ORLEANS — Acknowledged as “the father of planning in Orleans,” Dr. Kenneth McKusick, 89, died Nov. 4 at his home on Namequoit Road.
Dr. McKusick, noted for his work on the planning board and board of water and sewer commissioners, “passed away peacefully in his sleep last night,” Select Board Chair Kevin Galligan said as he opened his board’s meeting last week. “We offer our sincerest thanks and gratitude for the contributions he made to the good of Orleans. We will really miss the opportunity to call on him again for service.”
The living testament to Dr. McKusick’s legacy is the town’s local comprehensive plan, which marked its 20th anniversary last December. “The Orleans local comprehensive plan is, if not the best, one of the best clearly on Cape Cod and maybe in Massachusetts,” said Alan McClennen, a friend and former town planner in Arlington. “Ken was the driver for that. There were specific actions and requirements that the planning board report back to the board of selectmen on what was accomplished each year. It works, and Ken has to get a lot of credit for making that happen.”
Dr. McKusick, who chaired the local comprehensive plan committee, presented the 325-page document to a special town meeting in 1999, where it passed by a nearly unanimous vote. “That happened because Ken was the leader that got people to think about planning and implementing,” said McClennen, a former selectman. “He made a great difference.”
George Meservey, the town’s director of planning and community development, was hired in 1998, the same year Dr. McKusick was appointed to the comprehensive plan committee. Last year, the two wrote an opinion piece that cited accomplishments under the plan: “Orleans amended many zoning regulations such as to permit more apartments as part of steps to rebuild its Village Center; preserved nearly 400 acres of open space; started to tackle wastewater pollution through sewering, non-traditional alternatives and conservation regulations; upgraded most major intersections; built 38 affordable housing units (three more than the goal); and replaced town hall, the police station and the DPW with modern facilities.”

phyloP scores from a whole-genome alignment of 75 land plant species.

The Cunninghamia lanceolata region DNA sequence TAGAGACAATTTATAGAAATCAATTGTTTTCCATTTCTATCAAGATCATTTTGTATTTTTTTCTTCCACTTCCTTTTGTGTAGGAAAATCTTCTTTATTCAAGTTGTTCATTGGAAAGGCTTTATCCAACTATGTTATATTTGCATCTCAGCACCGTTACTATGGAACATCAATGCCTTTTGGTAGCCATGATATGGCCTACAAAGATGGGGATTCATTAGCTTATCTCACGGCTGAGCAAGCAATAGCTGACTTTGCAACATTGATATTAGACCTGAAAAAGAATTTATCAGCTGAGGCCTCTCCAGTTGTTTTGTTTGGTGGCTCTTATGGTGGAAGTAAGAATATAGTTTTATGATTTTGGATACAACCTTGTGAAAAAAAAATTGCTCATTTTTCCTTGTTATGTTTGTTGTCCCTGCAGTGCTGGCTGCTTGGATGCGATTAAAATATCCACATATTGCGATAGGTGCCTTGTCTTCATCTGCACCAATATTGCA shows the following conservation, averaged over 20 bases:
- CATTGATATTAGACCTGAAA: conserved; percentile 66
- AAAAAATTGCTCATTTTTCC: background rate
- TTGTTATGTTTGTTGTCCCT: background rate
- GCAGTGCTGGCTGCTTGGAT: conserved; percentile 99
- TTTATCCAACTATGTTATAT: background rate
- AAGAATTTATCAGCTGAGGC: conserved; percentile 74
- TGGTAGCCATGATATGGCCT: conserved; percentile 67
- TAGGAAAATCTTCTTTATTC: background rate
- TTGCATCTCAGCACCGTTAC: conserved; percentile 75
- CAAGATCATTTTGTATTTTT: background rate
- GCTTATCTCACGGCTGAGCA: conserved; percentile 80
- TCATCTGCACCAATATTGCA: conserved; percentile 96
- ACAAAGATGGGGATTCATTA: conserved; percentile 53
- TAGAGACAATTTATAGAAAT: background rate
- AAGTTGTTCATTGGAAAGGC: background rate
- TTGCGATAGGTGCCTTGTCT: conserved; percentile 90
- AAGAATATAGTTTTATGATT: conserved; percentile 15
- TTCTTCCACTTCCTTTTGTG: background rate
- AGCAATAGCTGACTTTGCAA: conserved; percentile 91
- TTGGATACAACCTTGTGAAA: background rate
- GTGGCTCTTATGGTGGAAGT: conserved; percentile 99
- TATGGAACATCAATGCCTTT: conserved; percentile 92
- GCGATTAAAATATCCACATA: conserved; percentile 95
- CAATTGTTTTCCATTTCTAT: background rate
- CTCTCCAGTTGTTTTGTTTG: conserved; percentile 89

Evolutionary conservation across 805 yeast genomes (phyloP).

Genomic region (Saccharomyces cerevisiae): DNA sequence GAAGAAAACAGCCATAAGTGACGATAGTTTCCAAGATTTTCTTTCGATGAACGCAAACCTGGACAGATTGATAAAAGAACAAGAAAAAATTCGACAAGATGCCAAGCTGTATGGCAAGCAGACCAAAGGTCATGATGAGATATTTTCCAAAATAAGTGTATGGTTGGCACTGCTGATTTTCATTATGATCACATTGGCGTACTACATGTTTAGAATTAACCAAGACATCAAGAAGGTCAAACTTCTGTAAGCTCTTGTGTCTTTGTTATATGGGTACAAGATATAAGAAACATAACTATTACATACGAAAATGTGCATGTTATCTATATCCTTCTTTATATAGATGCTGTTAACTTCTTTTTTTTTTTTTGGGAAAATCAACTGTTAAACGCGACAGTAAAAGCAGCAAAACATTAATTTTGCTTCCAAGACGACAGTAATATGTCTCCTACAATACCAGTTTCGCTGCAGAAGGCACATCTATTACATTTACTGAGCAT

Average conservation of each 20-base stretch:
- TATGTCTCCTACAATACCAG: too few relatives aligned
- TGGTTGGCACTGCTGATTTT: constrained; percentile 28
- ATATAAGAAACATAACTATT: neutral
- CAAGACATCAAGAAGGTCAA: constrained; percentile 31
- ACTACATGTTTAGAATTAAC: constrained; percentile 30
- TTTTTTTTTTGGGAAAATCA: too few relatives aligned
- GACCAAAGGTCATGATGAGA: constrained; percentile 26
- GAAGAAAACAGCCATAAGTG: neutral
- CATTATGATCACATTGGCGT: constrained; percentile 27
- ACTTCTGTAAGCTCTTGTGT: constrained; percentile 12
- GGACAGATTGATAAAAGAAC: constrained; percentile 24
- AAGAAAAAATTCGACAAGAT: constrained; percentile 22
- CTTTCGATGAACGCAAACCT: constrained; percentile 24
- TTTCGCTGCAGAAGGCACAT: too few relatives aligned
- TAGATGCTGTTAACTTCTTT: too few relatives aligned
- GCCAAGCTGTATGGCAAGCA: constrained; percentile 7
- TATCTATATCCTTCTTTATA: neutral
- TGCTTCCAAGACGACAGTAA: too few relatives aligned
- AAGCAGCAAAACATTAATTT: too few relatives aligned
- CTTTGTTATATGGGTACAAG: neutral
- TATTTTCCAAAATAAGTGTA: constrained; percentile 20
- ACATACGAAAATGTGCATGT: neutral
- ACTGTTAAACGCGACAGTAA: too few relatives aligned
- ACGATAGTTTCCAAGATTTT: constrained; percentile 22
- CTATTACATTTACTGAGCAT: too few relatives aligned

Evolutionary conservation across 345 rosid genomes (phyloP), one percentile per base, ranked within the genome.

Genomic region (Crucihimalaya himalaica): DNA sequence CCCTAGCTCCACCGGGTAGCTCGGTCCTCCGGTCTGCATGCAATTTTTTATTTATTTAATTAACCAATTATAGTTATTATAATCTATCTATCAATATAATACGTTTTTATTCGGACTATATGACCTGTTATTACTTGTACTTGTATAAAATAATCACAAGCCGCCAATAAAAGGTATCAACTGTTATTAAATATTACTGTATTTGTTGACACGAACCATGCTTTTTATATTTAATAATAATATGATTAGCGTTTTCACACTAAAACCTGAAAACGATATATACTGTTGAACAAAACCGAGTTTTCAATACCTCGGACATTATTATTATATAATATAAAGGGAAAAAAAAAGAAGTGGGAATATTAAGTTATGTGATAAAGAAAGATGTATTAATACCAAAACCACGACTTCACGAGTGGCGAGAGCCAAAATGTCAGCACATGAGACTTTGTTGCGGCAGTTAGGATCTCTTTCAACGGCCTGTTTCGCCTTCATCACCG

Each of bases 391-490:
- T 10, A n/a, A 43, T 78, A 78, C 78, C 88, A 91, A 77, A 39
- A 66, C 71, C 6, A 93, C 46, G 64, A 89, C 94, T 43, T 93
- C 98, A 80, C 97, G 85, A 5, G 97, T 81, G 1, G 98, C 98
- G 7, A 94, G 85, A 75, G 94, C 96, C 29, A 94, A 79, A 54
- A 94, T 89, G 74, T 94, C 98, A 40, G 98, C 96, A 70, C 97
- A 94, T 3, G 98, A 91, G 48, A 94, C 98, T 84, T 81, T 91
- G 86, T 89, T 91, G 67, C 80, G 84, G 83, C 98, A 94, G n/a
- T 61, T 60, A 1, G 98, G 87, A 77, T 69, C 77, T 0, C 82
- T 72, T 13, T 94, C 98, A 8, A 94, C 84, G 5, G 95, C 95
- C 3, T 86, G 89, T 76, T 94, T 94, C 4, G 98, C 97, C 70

“While obviously quite brilliant, Dr. McKusick approached others with humility and respect,” Meservey wrote in an email. “He was a very good listener, and used his medical training to explore issues carefully before coming to a conclusion or recommendation.”
McClennen noticed that as well, recalling a conversation when Dr. McKusick “was trying to figure out how much effluent (treated wastewater) would be created by the houses in Orleans, looking at water usage. He was one of those guys that just got into excruciating detail trying to establish the absolutely correct answer, yet, when you talked to him, he was down to earth and could get involved in any conversation.”
Dr. McKusick was serving on the board of water commissioners when it decided not to go forward with a wind turbine in the town watershed. “I remember Ken having to come before the board of selectmen and say, ‘I’m sorry, (my) board has decided it’s not appropriate for our watershed,” McClennen recalled. “They were probably right at the time. That turbine is now over in Falmouth, and they can’t figure how to get rid of it. It’s noisy and inefficient.”